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BLAIR-WOMEN Dec-15-2008 (870 words) xxxi

More women leaders needed at the Vatican, says Cherie Blair

By Carol Glatz
Catholic News Service

ROME (CNS) -- The Catholic Church would benefit from having more women in senior-level positions at the Vatican, Cherie Blair said during a conference on the church's role in defending women's rights.

"Just as diversity between and within the sexes enriches human life and strengthens our civil society, so, too, I believe would it strengthen the church if we could see more women in leadership roles within it," she said.

Blair -- a lawyer who specializes in human rights and the wife of former British Prime Minister Tony Blair -- spoke Dec. 12 at a conference organized by Rome's Pontifical University of St. Thomas Aquinas, also known as the Angelicum.

Titled "Women and Human Rights," the one-day conference was held to mark the 60th anniversary of the Universal Declaration of Human Rights.

Blair's participation in the church-sponsored conference had been criticized by some Web sites and prompted calls for the pontifical university to rescind her invitation to speak.

Sites critical of Blair, who is a Catholic, said she was a pro-abortion public figure who did not live out church teachings.

The Angelicum refused to cancel Blair's engagement despite receiving hundreds of complaints.

During a question and answer segment after giving her talk, Blair said she has been a practicing Catholic her whole life, adding "it would be rather strange if I didn't adhere to the teachings of the church."

In her speech she quoted Article 3 of the church's Charter of the Rights of the Family, which outlines a married couple's right to decide on the number of their children and spacing of their births while excluding the use of contraception, sterilization and abortion.

But she said she is "on record as having had difficulties with accepting the current teaching on responsible parenthood," presumably referring to the use of artificial contraception.

She spoke of "the wonderful surprise of becoming a mother again for the fourth time at the age of 45" and the keen sense of loss she felt when she miscarried a fifth child two years later.

The church "rightly makes a clear distinction between controlling fertility and terminating a life once conception has occurred," Blair said.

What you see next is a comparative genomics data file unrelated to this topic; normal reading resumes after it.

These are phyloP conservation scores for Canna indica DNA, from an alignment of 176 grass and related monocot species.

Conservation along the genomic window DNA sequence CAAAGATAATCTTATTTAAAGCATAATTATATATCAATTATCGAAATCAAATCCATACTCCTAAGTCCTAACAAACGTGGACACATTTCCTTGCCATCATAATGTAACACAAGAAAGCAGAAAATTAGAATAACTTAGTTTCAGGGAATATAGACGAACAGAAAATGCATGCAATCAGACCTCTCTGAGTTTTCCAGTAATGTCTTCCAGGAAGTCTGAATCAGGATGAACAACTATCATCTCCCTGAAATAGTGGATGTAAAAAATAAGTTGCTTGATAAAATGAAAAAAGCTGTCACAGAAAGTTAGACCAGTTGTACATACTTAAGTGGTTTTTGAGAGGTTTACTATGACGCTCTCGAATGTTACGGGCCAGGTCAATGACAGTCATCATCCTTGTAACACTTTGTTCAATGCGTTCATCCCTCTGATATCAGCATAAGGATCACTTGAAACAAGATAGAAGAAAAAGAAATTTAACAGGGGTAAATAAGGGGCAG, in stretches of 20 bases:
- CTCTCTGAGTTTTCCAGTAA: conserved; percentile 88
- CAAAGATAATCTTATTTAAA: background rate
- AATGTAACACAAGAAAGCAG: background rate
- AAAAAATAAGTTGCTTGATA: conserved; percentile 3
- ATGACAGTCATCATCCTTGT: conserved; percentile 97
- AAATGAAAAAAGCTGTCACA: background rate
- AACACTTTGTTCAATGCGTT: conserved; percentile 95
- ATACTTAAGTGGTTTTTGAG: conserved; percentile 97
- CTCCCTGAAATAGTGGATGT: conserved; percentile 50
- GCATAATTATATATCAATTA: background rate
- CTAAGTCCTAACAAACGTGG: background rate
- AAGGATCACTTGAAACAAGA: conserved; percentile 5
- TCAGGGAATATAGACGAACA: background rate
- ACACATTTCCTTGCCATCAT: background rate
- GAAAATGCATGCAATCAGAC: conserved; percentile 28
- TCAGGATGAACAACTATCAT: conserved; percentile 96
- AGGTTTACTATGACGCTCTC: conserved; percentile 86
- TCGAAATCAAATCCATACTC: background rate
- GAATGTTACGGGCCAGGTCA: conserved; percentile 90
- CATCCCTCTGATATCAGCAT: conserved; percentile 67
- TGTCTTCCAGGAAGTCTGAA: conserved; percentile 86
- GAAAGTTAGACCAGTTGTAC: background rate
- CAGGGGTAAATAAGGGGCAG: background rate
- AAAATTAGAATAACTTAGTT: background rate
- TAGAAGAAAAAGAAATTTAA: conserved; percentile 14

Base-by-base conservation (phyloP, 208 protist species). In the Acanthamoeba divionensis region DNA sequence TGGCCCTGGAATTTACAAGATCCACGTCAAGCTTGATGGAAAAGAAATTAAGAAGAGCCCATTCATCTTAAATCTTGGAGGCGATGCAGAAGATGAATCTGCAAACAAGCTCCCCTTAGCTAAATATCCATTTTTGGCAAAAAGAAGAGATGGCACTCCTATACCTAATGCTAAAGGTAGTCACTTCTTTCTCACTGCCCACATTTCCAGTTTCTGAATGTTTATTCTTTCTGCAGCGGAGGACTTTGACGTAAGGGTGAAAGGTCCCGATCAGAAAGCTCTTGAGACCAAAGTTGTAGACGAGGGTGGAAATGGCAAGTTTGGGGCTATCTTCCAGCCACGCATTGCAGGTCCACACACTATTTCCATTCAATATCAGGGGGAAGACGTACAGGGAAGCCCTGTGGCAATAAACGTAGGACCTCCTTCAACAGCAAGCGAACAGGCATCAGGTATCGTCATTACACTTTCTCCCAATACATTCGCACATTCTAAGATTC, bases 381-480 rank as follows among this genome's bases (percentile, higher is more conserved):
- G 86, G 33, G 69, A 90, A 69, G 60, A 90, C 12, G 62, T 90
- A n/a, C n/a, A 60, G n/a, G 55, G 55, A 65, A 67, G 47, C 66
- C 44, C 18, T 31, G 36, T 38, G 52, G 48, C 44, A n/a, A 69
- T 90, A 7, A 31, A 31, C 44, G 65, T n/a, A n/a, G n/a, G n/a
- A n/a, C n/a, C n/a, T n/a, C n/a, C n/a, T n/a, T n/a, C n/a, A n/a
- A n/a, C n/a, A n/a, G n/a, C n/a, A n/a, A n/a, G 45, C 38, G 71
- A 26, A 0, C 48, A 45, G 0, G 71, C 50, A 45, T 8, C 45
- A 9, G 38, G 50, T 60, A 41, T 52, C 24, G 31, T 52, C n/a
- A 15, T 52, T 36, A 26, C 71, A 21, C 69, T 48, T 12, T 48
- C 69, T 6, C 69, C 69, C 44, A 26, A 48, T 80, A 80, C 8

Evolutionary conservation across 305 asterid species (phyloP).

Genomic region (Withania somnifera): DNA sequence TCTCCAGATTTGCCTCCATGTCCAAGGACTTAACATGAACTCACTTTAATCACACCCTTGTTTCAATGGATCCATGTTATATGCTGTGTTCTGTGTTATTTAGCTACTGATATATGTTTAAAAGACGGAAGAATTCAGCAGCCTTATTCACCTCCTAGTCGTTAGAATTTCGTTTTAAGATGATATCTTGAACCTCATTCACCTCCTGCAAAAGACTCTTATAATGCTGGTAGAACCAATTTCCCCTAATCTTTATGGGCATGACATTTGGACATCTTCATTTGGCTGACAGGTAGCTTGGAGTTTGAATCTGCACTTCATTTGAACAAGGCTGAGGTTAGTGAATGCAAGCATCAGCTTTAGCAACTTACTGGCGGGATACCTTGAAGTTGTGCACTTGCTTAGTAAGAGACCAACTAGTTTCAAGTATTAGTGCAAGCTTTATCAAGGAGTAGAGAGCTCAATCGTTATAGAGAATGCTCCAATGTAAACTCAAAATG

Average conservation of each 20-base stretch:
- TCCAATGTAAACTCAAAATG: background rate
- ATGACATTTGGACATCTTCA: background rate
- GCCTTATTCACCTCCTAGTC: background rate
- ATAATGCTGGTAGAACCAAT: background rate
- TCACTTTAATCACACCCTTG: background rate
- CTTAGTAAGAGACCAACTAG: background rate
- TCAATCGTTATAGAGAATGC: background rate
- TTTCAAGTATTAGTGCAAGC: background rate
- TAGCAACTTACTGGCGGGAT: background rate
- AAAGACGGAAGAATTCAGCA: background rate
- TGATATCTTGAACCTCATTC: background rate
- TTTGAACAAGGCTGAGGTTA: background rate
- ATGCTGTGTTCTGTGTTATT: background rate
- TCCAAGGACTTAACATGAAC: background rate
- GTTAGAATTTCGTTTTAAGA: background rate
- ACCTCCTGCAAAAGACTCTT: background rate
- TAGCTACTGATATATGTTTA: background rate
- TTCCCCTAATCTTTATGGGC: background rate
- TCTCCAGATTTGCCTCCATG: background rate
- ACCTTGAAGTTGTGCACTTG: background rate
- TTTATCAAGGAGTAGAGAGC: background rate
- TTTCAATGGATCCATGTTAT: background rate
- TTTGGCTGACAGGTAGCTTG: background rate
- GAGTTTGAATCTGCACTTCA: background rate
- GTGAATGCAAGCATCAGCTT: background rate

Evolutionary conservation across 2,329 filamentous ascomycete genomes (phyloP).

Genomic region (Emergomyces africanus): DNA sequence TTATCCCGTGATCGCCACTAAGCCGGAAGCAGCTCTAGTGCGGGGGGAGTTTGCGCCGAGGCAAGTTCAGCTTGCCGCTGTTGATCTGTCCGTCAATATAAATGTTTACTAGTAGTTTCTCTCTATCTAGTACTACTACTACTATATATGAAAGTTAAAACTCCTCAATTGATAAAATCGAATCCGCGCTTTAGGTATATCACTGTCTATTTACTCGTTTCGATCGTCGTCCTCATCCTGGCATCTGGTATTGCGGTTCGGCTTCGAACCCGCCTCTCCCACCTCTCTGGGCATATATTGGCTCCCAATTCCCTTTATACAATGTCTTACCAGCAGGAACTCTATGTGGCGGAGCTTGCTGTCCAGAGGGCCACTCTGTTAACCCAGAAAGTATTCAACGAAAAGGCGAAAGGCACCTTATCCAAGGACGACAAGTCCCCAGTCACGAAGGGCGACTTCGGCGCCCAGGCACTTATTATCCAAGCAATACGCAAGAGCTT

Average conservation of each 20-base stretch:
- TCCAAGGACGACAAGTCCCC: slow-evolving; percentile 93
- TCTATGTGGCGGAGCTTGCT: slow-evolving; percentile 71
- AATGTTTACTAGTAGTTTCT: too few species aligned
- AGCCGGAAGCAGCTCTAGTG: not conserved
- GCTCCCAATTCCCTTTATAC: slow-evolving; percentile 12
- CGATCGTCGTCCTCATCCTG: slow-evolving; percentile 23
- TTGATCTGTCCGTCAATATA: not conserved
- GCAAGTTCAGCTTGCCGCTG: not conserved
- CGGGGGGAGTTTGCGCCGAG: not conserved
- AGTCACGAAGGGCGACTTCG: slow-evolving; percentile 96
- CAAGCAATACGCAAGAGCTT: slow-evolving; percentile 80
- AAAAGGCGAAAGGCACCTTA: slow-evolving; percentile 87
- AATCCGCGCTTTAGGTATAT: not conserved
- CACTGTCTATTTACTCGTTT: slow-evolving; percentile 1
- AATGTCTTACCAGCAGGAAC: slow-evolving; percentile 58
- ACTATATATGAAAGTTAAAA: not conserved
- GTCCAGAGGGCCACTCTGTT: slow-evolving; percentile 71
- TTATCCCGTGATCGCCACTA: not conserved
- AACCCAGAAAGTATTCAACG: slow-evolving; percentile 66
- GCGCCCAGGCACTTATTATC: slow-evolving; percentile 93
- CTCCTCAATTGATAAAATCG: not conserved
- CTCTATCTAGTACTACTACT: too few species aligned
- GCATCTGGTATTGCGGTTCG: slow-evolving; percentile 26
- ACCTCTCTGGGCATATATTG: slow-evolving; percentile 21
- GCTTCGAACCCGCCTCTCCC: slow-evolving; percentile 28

"There is a real danger in this debate if we align abortion and contraception as the same," she said.

The church "needs to engage in this issue properly," Blair said, because "the church has a strong moral message which deserves to be heard" and continues to evolve.

After Blair's talk, Dominican Father Bruce Williams, a professor of moral theology at the Angelicum, publicly offered an apology to Blair and said that after hearing her speech it was "crystal clear" the accusations against her were "rash and outright calumnious."

During her speech on the importance of basing human rights on natural law, Blair often cited Pope John Paul II's teachings on the essential richness of women and the importance of bringing women's special gifts to society.

Men and women are not the same, she said, but they have equal worth and should have equal opportunities.

"In fact, it's the very different qualities that women bring to the challenges in the world that makes it so vital we tackle discrimination between the genders" so that the great goals of peace and harmony in the world can be achieved, she said.

Blair said after there had been a large increase in the number of women holding seats in the British Parliament, greater attention and more government action were aimed at problems in education, child care and sexual violence against women.

Having more women in higher levels of the church would likewise result in "different priorities gaining the platform and that would be better for everyone," she said.

Also, Blair said, no one should underestimate the value of role models and high-profile public figures in inspiring and instilling confidence in young girls and women.

"With a little bit of imagination," the Vatican could try to fill half its curial posts with women and make "a huge change in the public face of the church," she said.

Blair's call was echoed by another conference speaker, Norwegian professor Janne Haaland Matlary, who is a member of the Pontifical Council for Justice and Peace and a consultant to the Pontifical Council for the Family and who has served on several Vatican delegations at international conferences.

"The enormous female talent of the church," she said, should be used much more.

Many key positions within the Vatican do not require priestly ordination and could be filled by qualified women, she said.

Matlary also praised the kind and respectful treatment she said she has received throughout her years working with the church and the Vatican.

Catholic clergy "have a natural appreciation of motherhood," she said, which made it easier for her to put her family's needs first when working with the Vatican.

The church also appreciates intelligence, so whenever she discusses issues with clergy, she said, "I've always felt they are interested in what's in here -- in my brain."

While Matlary said she believed an increase in the number of women being appointed to Vatican posts will be a gradual, "evolutionary thing, it should also be pushed a bit."


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